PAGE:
If you’re heading off on a cruise that departs from Stockholm, it’s well worth spending a few days in the Swedish capital

Liz Jarvis
photos: Ulf Hinds/Henrik Trygg/Nicho Södling/Stockholm Visitors Board

There are some cities so beautiful they merit more of your time than a fleeting visit, and Stockholm, with its spirestudded skyline, is stunning.

Known as the ‘green and blue city’, because it’s made up of 14 different islands, it’s also easy to get around (take your pick from the ferry, metro, tram, bus or canal boat). A good place to start exploring is the medieval Gamla Stan (old town). All of Gamla Stan and the adjacent island of Riddarholmen are pedestrian-friendly, and the narrow winding cobblestone streets with their saffron, vanilla and russet coloured buildings look like something from a fairy tale.

There are several churches and museums in Gamla Stan, including Sweden’s national cathedral Stockholm Cathedral, City Hall and the Nobel Museum. Drottningholm Palace, the permanent residence of the Swedish royal family, is a UNESCO world-heritage site and a 50-minute boat ride from the city centre.

Cultural delights

For breathtaking views and an exhilarating experience, buckle up in your safety harness and take your first steps along the narrow rooftop of Riddarholmen during a guided walk.

If you like photography, Fotografiska is one of the world’s largest photography museums, located on Stadsgarden, where some cruise ships dock.

Fans of Stieg Larsson’s Millennium Trilogy will enjoy the two hour walking tour based on the books, starting at Bellmansgatan 1 on Södermalm – the home of the main character, Mikael Blomqvist.

Families should head to the island of Djurgården. Highlights include Skansen open-air museum, where you can see wildlife including brown bears and wolves, and traditional Swedish architecture.

The Vasa Viking ship museum is a must-visit, and younger children will love Junibacken, a museum dedicated to the characters from Swedish novelist Astrid Lingren’s novels, including Pippi Longstocking. There’s also a traditional fairground. And in spring, a whole museum dedicated to Abba opens on the island.

Stylish shopping (and food)

Shopping in the capital is stylish and chic. Nordiska Kompaniet, known affectionately as NK, is a luxury department store, similar to Selfridges.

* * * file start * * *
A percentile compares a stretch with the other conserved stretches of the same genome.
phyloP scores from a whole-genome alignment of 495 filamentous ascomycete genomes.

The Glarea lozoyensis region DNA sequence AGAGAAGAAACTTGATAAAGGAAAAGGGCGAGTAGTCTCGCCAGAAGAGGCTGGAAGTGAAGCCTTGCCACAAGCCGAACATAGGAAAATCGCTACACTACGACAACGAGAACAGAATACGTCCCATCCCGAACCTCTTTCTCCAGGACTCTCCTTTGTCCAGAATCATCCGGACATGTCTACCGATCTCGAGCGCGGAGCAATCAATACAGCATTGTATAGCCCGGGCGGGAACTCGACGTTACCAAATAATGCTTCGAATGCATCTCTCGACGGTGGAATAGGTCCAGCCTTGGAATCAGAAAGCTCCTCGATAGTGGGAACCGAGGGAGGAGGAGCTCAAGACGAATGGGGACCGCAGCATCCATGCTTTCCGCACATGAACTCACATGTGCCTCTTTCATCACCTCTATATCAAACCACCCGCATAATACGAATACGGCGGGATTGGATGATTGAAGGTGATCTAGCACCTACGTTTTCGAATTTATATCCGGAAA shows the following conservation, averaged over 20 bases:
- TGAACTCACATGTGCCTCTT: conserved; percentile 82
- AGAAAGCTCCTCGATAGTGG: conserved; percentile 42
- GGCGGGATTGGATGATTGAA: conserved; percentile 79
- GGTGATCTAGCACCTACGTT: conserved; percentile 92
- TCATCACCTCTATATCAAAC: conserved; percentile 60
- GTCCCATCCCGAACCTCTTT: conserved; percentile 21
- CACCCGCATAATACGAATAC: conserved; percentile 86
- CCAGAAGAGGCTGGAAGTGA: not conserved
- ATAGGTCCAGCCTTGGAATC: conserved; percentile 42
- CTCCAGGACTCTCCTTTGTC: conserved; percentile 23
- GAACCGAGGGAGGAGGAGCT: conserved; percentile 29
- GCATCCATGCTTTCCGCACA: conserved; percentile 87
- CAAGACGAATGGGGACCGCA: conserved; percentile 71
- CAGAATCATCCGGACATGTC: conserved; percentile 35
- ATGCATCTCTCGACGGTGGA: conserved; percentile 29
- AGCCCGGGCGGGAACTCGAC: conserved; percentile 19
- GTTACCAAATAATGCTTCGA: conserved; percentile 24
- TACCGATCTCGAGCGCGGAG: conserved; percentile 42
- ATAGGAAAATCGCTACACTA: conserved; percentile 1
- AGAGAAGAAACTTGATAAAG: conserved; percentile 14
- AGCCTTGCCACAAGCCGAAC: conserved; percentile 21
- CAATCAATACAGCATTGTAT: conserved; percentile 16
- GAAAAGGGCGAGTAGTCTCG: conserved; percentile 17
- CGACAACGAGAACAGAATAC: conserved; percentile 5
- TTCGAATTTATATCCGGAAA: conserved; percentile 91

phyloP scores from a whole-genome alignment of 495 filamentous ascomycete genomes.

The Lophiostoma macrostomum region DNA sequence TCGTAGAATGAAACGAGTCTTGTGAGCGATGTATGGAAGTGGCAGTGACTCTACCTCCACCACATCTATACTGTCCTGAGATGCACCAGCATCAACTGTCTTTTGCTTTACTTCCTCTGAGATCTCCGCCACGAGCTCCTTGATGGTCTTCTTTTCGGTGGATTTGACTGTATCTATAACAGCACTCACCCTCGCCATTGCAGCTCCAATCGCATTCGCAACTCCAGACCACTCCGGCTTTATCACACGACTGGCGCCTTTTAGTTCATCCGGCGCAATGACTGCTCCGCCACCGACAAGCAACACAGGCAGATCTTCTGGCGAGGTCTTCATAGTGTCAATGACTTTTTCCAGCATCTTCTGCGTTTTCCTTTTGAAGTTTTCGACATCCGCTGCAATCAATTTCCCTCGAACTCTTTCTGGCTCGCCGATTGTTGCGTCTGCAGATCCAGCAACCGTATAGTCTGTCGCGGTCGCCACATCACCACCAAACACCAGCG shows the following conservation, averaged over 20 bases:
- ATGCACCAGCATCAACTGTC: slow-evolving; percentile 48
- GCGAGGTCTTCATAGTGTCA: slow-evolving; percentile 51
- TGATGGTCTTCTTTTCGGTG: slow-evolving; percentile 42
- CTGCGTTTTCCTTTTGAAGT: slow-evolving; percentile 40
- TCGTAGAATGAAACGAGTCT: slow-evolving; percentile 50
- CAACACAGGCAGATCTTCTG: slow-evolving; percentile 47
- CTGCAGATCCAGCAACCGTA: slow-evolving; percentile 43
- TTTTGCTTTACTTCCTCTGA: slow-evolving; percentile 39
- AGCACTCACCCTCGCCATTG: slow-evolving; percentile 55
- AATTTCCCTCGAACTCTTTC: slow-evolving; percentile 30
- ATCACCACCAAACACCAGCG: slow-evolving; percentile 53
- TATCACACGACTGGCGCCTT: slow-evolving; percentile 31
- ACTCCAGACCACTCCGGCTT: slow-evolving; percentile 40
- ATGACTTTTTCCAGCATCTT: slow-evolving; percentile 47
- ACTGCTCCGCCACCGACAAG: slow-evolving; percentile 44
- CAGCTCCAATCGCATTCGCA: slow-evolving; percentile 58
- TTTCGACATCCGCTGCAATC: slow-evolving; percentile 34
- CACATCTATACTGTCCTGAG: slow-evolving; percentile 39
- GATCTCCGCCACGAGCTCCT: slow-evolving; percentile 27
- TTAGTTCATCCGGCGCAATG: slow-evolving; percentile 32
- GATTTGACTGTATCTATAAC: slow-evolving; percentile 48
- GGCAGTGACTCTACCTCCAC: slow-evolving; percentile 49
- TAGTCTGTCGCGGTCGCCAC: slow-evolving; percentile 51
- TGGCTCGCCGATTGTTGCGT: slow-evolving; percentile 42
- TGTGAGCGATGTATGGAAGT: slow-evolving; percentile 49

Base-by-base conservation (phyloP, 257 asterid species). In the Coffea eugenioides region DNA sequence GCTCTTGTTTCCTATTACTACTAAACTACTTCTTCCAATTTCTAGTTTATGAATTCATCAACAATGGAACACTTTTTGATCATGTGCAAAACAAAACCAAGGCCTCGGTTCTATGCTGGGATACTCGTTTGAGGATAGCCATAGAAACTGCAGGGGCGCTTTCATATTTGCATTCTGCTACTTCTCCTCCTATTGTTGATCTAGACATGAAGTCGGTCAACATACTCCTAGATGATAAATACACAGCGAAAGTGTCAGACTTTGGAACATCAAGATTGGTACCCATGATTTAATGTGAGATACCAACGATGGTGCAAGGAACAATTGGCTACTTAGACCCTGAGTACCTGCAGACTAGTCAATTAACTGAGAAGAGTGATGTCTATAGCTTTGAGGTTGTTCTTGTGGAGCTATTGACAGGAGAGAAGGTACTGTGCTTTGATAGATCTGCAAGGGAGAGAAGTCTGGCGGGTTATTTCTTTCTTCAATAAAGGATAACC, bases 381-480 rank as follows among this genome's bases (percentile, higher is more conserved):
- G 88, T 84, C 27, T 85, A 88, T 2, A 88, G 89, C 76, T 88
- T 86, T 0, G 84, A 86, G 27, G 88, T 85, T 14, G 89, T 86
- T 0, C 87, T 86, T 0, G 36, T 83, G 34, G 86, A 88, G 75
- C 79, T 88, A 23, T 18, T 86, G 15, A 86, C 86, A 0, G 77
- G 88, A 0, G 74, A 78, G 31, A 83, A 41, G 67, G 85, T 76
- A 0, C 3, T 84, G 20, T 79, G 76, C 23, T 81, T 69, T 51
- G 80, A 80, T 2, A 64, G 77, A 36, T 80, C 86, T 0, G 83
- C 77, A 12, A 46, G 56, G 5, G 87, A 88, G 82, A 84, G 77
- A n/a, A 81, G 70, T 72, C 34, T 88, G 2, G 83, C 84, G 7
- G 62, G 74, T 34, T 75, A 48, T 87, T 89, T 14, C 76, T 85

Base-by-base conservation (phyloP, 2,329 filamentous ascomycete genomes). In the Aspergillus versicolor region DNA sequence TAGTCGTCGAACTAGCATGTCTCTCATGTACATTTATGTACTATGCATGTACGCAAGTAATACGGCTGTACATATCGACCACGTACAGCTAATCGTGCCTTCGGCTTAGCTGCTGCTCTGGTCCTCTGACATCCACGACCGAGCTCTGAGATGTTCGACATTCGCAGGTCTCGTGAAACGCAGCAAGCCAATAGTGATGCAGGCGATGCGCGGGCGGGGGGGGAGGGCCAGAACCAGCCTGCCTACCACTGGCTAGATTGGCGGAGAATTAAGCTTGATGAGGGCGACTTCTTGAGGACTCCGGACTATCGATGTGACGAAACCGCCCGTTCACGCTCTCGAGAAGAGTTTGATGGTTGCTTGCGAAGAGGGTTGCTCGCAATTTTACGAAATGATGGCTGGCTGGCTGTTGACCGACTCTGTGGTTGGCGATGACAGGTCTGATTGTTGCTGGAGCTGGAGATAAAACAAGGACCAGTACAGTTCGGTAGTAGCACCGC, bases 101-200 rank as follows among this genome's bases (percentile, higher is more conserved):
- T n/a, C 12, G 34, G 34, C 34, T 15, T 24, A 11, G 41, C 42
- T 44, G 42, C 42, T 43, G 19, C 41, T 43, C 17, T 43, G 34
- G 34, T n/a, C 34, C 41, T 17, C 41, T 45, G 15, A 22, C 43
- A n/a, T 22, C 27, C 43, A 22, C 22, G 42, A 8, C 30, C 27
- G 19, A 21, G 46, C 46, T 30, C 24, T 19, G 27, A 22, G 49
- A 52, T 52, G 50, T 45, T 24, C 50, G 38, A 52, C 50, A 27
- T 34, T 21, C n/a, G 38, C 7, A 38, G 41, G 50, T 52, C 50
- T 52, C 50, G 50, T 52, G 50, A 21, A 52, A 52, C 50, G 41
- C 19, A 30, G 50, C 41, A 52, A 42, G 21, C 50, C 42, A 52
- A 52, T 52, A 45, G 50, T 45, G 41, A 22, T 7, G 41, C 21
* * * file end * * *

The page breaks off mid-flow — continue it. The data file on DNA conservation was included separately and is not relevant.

Well worth visiting also is Designtorget, which sells contemporary Swedish design, and Sturgallerian, an exclusive galleria in the middle of Stureplan square. Vibrant, cool Södermalm is where you’ll find lots of boutiques and vintage clothing stores.

Jamie Oliver is a big fan of Stockholm’s culinary scene (particularly the ‘mind-blowingly good’ Swedish bread) and the city boasts six Michelin-starred restaurants. A must-visit is the permanent indoor food market at Östermalms Saluhall. A popular Swedish tradition is lunch of the day – you can have a whole meal for less than 100SEK (about £9). Fresh fish, particularly salmon, cod, herring and seafood, features heavily on menus, as well as meatballs, creamy mashed potato, cured meat and cheese.

But one of the best things about Stockholm is its café culture, and a lovely tradition is to stop for ‘fika’ – coffee and a sweet cinnamon roll. In autumn at cafés around the city you’ll find pillows and blankets waiting to keep you warm.

When to visit

Stockholm is very much a year-round destination – spring and autumn are incredibly pretty, but in winter the city glitters under a blanket of snow, and there’s skating, skiing and traditional Christmas markets, while in summer there are festivals and fireworks to celebrate the midnight sun.

Where to stay

The Grand Hotel is a sumptuous five-star deluxe hotel located on the water’s edge. Hotel Rival is owned by Benny Andersson (of Abba fame) and boasts a great café, bistro and bakery. And for something a bit different, the hotel at Långholmen is a converted prison.

For more information, see visitstockholm.com